As the US attempts to dig out from economic collapse, a little-known nuclear industry liability could seriously derail Obama’s attempt to revive our finances.
It is the federal disaster insurance on 104 rickety atomic reactors.
There is no “rainy day” fund to finance the clean-up after a reactor disaster. No one in government or industry can reasonably explain how we would pay for such a catastrophe.
Chernobyl’s lethal cloud began pouring into the atmosphere 23 years ago this week. Dr. Alexey Yablokov, former environmental advisor to the late President Boris Yeltsin, and president of the Center for Russian Environmental Policy, estimates the death toll at 300,000.
It also gutted the regional economy, and accelerated the Soviet collapse. By conservative accounts Chernobyl’s explosion has so far cost a half-trillion dollars, with its financial toll continuing to accrue.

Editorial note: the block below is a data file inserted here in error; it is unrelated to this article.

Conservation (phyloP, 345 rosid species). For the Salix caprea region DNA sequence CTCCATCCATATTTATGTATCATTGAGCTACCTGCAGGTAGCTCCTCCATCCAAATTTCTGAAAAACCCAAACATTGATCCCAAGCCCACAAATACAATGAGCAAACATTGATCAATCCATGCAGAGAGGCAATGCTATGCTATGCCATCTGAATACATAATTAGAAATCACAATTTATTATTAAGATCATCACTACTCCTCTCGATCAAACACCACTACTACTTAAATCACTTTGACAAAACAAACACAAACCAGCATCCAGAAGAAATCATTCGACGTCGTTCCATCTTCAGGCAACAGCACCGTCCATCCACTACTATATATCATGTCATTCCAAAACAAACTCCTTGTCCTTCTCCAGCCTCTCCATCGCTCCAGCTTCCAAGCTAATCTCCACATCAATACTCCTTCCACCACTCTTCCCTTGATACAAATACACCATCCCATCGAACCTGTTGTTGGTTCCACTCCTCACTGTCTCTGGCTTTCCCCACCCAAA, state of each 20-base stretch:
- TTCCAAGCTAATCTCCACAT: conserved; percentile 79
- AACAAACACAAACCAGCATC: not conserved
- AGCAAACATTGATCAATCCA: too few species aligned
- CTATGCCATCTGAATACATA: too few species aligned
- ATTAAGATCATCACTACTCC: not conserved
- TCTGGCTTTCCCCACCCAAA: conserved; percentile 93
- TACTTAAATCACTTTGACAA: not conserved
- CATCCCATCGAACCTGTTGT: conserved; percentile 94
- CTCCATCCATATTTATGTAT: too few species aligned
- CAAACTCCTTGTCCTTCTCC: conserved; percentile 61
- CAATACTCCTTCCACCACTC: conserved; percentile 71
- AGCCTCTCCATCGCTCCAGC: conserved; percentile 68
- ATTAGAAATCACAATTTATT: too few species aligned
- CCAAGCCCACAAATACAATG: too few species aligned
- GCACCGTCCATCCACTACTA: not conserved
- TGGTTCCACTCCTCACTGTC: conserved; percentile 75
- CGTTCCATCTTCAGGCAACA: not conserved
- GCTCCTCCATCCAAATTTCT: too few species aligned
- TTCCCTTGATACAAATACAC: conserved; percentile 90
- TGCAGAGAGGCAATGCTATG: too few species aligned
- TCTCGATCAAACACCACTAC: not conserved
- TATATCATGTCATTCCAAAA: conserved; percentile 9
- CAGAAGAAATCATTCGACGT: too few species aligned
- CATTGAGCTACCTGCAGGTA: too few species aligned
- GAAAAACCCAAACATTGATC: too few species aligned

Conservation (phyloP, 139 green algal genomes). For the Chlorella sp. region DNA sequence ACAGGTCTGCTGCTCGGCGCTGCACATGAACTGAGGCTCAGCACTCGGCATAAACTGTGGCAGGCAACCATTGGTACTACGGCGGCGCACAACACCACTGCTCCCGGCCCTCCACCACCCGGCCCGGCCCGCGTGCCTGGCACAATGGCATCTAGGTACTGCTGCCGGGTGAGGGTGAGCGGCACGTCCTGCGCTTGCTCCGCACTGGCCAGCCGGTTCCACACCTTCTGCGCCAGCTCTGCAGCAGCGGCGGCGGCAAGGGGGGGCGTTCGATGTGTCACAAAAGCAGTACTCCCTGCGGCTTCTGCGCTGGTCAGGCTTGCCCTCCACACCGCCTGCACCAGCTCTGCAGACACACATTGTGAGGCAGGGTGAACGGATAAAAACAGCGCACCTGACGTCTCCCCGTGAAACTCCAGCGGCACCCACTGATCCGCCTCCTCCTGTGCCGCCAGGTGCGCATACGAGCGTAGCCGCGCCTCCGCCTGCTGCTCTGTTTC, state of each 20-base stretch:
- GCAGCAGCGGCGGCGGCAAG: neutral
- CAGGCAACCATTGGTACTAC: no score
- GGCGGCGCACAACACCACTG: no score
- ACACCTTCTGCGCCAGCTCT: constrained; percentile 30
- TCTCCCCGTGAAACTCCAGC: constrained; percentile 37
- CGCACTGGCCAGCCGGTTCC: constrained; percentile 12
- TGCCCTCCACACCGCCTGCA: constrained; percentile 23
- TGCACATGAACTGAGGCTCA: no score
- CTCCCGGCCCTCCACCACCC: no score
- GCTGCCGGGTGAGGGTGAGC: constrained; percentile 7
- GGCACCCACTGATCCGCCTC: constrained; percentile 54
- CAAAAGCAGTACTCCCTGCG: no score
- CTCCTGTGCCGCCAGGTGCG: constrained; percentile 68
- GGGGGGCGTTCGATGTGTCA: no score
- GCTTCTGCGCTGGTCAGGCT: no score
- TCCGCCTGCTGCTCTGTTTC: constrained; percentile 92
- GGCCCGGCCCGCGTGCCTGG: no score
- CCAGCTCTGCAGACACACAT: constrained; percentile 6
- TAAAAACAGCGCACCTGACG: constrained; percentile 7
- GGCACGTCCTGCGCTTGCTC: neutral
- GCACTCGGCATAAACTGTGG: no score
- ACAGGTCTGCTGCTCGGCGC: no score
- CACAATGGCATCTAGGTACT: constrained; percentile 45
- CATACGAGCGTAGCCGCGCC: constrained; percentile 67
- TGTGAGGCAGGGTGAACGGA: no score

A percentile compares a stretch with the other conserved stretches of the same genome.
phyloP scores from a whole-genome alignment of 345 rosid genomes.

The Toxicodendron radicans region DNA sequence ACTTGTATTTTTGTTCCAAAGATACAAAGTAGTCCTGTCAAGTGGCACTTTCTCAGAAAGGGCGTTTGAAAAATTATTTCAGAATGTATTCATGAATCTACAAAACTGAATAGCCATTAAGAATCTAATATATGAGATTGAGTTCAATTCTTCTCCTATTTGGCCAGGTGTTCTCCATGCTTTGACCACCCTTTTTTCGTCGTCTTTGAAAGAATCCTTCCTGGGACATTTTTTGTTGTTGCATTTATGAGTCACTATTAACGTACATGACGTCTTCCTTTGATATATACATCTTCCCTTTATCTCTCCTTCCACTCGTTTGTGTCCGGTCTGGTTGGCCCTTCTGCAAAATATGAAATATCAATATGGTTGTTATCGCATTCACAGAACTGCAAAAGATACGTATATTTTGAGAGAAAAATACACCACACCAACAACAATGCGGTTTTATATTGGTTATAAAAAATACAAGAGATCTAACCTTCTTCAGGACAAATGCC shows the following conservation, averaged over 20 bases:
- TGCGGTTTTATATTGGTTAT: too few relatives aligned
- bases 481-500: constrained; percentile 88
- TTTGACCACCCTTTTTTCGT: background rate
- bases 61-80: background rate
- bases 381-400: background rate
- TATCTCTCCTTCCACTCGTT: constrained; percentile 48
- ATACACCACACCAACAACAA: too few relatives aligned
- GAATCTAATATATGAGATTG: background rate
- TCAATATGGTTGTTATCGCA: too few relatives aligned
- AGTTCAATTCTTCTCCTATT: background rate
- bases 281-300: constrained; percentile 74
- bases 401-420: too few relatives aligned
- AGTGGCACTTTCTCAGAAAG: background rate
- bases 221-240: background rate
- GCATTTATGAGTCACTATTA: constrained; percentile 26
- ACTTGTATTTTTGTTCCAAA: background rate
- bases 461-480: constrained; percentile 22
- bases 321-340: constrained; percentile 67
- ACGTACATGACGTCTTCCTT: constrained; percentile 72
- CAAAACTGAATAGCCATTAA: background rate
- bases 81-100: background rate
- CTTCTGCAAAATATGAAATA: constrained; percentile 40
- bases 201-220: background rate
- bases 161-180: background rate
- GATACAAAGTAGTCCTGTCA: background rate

A disaster at a US reactor could dwarf that number. It is the federal disaster insurance on 104 rickety atomic reactors. Because the industry cannot get its own insurance, we taxpayers are on the hook.
Chernobyl exploded in a remote rural region in an impoverished country. Eighty kilometers away, Kiev was heavily dusted with radiation.
Most American reactors are in what were once considered remote regions. But Indian Point is about half as far from Manhattan as is Chernobyl from Kiev. Likewise San Onofre from Los Angeles, Turkey Point from Miami, Byron from Chicago, Grand Gulf from Baton Rouge, Seabrook and Pilgrim from Boston, Limerick and Peach Bottom from Philadelphia, Calvert Cliffs from Baltimore, Perry from Cleveland, Prairie Island and Monticello from Minneapolis.